Dec 22 - 28, 2008

Shariah compliant banking is the most elaborate and the strongest segment of Islamic financial system in Pakistan. State Bank of Pakistan, being the apex regulator and the facilitator of the banking system is playing multi dimensional role from creating awareness among the masses about this system.

The proactive role being played by the central bank has created confidence among all the stakeholders about the Shariah compliant system. Instead of imposing a system the central bank has given an option to the public to choose a system of its own choice. Over the years, the Islamic banking has attracted not only the Muslims who have been looking for a Shariah compliant system but also the non-Muslims who prefer to call it ethical banking.

The central bank with the help of Shariah Scholars and professional bankers has been able to come up with innovative products and has greatly benefited from being the member of Islamic Financial Services Board (IFSB).

It can be said that now Pakistan is in a position to share its experience with other brotherly Muslim countries in evolving a Shariah compliant system. Pakistan has Islamic banks offering full fledged commercial banking services, asset management companies, Takaful operators and Modaraba companies. Successful flotation of Sukuk has opened a new chapter in the history of Pakistan's financial services sector.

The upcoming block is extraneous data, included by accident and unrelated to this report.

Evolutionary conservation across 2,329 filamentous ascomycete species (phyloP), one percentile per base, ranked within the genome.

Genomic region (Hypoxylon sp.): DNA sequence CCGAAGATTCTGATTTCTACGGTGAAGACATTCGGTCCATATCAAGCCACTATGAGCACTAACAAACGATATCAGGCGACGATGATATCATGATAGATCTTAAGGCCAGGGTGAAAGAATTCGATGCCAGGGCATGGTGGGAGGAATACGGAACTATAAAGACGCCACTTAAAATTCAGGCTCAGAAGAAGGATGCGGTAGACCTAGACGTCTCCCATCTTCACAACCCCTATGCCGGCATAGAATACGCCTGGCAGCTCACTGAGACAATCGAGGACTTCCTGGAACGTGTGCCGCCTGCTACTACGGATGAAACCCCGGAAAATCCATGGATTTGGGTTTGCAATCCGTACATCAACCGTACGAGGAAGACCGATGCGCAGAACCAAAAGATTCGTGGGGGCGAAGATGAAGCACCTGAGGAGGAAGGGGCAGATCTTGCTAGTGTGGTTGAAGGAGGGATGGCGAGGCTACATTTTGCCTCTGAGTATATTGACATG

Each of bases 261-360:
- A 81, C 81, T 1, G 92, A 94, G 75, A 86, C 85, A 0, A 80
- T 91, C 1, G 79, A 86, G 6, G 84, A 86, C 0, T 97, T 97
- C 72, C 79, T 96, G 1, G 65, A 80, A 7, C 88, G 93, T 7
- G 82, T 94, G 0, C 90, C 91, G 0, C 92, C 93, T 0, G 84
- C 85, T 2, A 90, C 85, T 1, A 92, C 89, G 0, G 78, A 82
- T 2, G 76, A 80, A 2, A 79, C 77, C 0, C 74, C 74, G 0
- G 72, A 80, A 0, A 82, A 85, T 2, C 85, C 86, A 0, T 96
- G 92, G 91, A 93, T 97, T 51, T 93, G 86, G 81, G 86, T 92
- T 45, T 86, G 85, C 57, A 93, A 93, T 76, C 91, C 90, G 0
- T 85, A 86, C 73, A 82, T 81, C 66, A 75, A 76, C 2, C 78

At present 6 full fledged Islamic banks and 12 conventional banks are operating dedicated Islamic banking branches. The total assets of the Islamic banking industry are around Rs. 200 billion which accounts for a market share of about 4.1%. Similarly the market share in terms of deposits is around 4%. The total branch network of the industry comprises of over 300 branches with presence in over 45 cities and towns and covering all the four provinces of the country and Azad Jammu & Kashmir.

During January-September 2008 the growth in after tax profit of Islamic banks, including two listed banks remained subdued as they posted Rs257.5 million profit compared to Rs257 million during the same period last year. This was mainly due to substantial provisioning, an increase of 135% against non performing financing.